After navigating muddy legal waters, Southern Ute Alternative Energy and La Plata Electric Association came to an accord on the terms for building a solar plant that will power about 10 tribal governmental buildings in Ignacio.
With the threat of losing a $1.5 million grant from the Department of Energy, the tribe has struck a deal with LPEA as an end-of-the-year deadline to build the plant was fast approaching. The grant is almost a 50 percent match for the project, which totals a little over $3 million. Bob Zahradnik, operating director for the Southern Ute Indian Tribe Growth Fund, which realizes the tribe’s economic goals, said the plant won’t be up and running before the year’s end, but the tribe received an extension to finish negotiating details.
Under the agreement, the tribe will be able to lease about 2½ miles of LPEA’s distribution lines to transmit electricity from an 800-kilowatt solar plant. The plant will be constructed on about 10 acres of Oxford Tract, a parcel of tribal trust land close to the tribal campus.
“It’s a demonstration project,” Zahradnik said. “It shows we can generate clean energy on the reservation effectively.”
LPEA is bound by contract with Tri-State Generation and Transmission Association Inc, a wholesale electricity supplier, to purchase 95 percent of power consumed in its service territory in La Plata and Archuleta counties from Tri-State. The trouble with the proposed power plant is that it would exceed the 5 percent LPEA is contractually permitted to self-generate. This created an unprecedented legal web to untangle, and negotiations have been largely conducted behind closed doors since the grant was received in November 2013.
The negotiations were uncharted territory for the Southern Utes, but the legal complexities of providing power to native communities have dragged other tribes to court in the past. The Supreme Court case of Devils Lake Sioux Indian Tribe v. North Dakota Public Service Commission debated whether the tribe as a sovereign nation had the right to bypass statutory regulation and choose its utility suppliers. The court ultimately ruled in the tribe’s favor.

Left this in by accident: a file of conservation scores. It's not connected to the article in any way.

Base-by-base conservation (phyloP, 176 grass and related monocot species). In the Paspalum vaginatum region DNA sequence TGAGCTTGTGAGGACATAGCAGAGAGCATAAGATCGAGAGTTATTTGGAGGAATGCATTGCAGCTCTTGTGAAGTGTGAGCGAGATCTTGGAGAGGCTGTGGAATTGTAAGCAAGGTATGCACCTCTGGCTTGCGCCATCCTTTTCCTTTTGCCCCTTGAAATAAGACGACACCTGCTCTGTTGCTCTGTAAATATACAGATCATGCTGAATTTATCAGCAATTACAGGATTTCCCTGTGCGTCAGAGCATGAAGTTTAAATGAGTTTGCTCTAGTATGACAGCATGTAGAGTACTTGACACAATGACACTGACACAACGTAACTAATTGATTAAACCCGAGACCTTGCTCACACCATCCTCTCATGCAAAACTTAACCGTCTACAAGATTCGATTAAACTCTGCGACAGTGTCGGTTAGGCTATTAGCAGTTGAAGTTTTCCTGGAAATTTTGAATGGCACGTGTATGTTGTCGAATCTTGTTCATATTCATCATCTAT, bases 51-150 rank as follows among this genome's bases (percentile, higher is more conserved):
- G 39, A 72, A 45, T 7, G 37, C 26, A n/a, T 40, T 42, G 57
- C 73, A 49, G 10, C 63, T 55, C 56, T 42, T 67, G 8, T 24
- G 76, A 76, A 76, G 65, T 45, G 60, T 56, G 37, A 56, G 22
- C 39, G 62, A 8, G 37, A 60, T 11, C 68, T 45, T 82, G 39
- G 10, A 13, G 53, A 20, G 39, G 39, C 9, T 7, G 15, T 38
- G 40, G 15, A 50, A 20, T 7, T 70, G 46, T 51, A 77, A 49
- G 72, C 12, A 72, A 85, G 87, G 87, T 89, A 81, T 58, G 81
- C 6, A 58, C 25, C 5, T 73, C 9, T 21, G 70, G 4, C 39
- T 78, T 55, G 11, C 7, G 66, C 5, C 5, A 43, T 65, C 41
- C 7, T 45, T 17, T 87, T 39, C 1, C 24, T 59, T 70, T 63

Recently, the Southern Ute Tribal Council and LPEA approved a Power Purchase Agreement and Interconnection Draft Agreement but will not disclose details of either.
“The LPEA board of directors is very pleased to be able to move forward with the Southern Ute Alternative Energy group in development of a solar garden,” LPEA spokesperson Indiana Reed said. “In 2012, the LPEA board did adopt the Alternative Energy Outlook, and part of that is the goal to have 20 percent of electricity used in our service territory generated locally by 2020. The tribe’s project is in line with that, which is one of the reasons the LPEA board is so enthusiastic about it.”
Tribal officials say little about the project, other than it will be a ground-mounted structure that will provide more than 15 percent of fuel usage at the governmental buildings, which equates to powering about 250 typical homes, thus creating a long-term, lower-cost alternative energy source for the tribe. The location was chosen because of its low environmental impact and substantial solar resource.
“This will be the largest solar photovoltaic project within LPEA’s service territory,” LPEA CEO Mike Dreyspring said in a prepared statement. “Now that these important agreements are completed, we look forward to working with the tribe on the next steps and seeing this project through to fruition.”
Those next steps include finalizing the construction site, completing designs and passing the LPEA’s engineering review.